Bob Kleinheksel
Bob is an ordained United Church of Christ minister with a Masters of Social Work degree. He conducts counseling sessions with individuals, couples, and families about sexual orientation, life changes, and ideas about faith, religion, and spirituality.

Meditation of Commonality


Transcript for November 8, 2009 By Bob Kleinheksel From cradle to coffin we live – as open-eyed as we can, taking in the softness of the morning fog, resolute not to miss the moments. And in the bluster and busy-ness of the season, we open up to the possibilities at hand: to be encouraged in […]

Transcript for November 8, 2009 By Bob Kleinheksel

fieldFrom cradle to coffin we live – as open-eyed as we can, taking in the softness of the morning fog, resolute not to miss the moments. And in the bluster and busy-ness of the season, we open up to the possibilities at hand: to be encouraged in this gathering with ones like us – who hope, hurt, feel and who wish to be free. To be connected to those we love; to be engaged in service to our fellow journey-mates; to learn and become all we can be.
Gray clouds, crisp air, the diminished color of trees, and pitter patter of sleet upon windshields now declare this hibernating time. Will we remember at this time of barrenness and conclusion that spring’s mystery is already in the works? There is always life, growth and being – even hidden in the discouraging dreariness of gray, wet and cold. We hunker down with runny noses, fevers from flu and with hand cleansers reminding us how vulnerable we all are to the smallest of germs.

And, we venture forth in confidence to continue the steady beat of activity – as parents, grandparents, friends, neighbors and lovers.

At this hour we honor God and divine presence experienced within as self worth, fewer self-judgments, an honoring of our place in the stream of life. In this morning hour, we experience God between in generational love with parents and children, in tears shared, hands collaborating in service, laughter uniting, and lovemaking enjoyed. In nature and mystery and in things seemingly beyond our understanding, we experience God beyond – from the inner space of quarks and atoms to the explosions and amazing galactic features of a black hole. And in between are the existential meanderings on the pathways of our lives; as we age and reflect, as we let go and transform, as we humbly awaken to what is essential in our brief earthly flash upon the face of this miraculously spinning planet.

So today, we offer our positivity, prayers, good will and meditations to the world and to each other, knowing what we think and feel come back to us, whether in Port Sheldon or Pakistan. To dear Raegan – may the celebrations of her life carry on into all her days. We surround those who suffer from flu and fears; we remember those whose lives are torn apart by violence – those who live among smut, dung and in hunger; we offer our love to all those in transition and all those who would benefit from care, a well-written check, behind-the-scenes service or a simple smile.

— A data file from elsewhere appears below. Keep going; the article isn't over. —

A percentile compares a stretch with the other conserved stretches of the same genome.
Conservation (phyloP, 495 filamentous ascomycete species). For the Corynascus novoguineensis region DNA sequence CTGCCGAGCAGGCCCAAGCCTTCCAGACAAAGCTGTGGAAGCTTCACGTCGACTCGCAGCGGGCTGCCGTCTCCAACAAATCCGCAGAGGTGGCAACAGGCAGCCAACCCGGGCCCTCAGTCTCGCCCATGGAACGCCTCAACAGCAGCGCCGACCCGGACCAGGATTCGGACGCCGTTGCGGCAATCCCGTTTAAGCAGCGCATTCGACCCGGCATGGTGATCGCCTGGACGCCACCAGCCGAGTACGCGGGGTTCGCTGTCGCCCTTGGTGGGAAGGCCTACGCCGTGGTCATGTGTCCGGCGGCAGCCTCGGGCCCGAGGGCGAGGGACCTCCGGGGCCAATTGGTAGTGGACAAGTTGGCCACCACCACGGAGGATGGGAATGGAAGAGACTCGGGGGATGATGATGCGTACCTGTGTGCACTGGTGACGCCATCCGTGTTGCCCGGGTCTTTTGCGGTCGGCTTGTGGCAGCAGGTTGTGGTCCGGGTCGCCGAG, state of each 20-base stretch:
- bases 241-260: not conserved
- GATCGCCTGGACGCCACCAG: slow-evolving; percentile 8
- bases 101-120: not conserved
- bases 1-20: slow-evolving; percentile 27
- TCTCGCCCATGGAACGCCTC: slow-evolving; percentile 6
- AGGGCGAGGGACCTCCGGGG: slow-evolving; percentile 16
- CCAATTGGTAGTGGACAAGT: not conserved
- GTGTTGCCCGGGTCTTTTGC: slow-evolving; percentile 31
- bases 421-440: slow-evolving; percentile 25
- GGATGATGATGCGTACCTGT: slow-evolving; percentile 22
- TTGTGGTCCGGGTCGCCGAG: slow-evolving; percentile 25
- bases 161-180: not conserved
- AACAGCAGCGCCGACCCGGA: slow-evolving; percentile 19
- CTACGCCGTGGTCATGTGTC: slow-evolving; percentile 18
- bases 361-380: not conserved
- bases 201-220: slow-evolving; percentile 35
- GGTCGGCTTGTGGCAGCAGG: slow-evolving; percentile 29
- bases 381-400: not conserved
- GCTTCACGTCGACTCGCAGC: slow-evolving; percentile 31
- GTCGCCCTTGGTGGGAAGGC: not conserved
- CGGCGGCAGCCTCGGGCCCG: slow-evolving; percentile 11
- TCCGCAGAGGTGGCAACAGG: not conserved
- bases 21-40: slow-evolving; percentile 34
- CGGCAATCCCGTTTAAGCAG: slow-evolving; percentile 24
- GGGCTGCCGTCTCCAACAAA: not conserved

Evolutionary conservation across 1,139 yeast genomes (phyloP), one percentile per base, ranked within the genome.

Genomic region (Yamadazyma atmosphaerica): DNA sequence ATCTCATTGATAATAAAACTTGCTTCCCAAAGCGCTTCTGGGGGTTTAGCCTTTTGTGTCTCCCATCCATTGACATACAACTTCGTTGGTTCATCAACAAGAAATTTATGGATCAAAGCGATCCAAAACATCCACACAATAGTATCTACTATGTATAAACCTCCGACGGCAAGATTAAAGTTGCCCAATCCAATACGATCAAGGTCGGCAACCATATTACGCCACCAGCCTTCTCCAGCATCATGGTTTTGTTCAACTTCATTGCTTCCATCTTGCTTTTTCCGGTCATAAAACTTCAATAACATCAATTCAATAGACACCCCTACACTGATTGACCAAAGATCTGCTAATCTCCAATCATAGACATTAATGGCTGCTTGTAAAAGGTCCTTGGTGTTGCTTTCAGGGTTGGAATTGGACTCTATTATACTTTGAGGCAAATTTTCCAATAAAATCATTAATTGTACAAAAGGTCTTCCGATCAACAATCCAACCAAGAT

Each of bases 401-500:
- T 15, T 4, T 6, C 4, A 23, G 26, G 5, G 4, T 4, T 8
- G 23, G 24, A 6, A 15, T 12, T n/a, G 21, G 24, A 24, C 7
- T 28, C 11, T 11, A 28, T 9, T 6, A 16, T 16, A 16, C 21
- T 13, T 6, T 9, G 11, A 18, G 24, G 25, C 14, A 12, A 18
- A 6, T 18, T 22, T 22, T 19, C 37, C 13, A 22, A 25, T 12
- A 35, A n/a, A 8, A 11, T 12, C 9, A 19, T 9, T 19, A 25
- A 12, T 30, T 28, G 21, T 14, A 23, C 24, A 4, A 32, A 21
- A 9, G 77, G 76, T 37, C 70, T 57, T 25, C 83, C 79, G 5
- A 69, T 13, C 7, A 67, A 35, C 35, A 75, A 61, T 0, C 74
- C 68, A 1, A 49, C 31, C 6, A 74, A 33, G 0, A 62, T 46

We push aside negativity; we reclaim the power of positive thinking – for at the very least it is common sense to abide in what is life-giving, encouraging, hopeful and enjoyable. We jump on the band wagon of happiness and sensuousness – choosing it and living it as best we can. And may we be forgiven our judgments, our arrogance, our pride, our ego-driven lives over the landscape of our days. May the hard steel of our stubbornness and convictions meld with the soft velvet of our gentleness and humility – so that our fuller humanity emerges and benefits all.

We embrace this community and take on the ownership of its viability and vitality. Certainly it is a pity to pout about pledging – for we each do our small part so that all would find welcome, home and ongoing stimulation of heart, mind, soul and hands. We reclaim our place, joy and responsibility in this community where we enjoy connections, comfort and commonality. So be it . . . in honor of life, of love known, given and received; in honor of people near and far, all that has been and all that will yet be. Amen.


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One Response to “Meditation of Commonality”

  1. Phillip Smith
    November 10, 2009 at 2:36 am #

    This is, you may be surprised to know, is a common thread that runs through my intercessory prayers, which, when rostered, of course, I’ve been doing for about three years,now. I guess I owe it to several sources. Some of them include:Michael Morwood, Spong, Marcus Borg, N.T Wright to name but a few. My church,until recently, has been mainly traditionalist, but having said that, it’s always been pretty open-minded. It’s now turning, thankfully more liberal, bordering on progressive/radical!! Intially I expected to get criticism for being too radical, but, to my surprise, it’s always been, and continues to be well-received. Most importantly, several members of my church congregation quite often tell me that it speaks to them in really powerful ways. Having said that though, they’re are many others who have like-minded prayers. Last Sunday, I was pleasantly surprised with how many people we attracted to the service! I think if you have a minister(or in the Anglican Church’s case, priest, who is radical or at least liberal, I think you have a great chance of attracting more people, as it’s what we, in the 21st century need in this time of radical upheaval, with climate change, global economic crises. consumerism, poverty, human rights. etc. Great articlem Bob. Full marks!!

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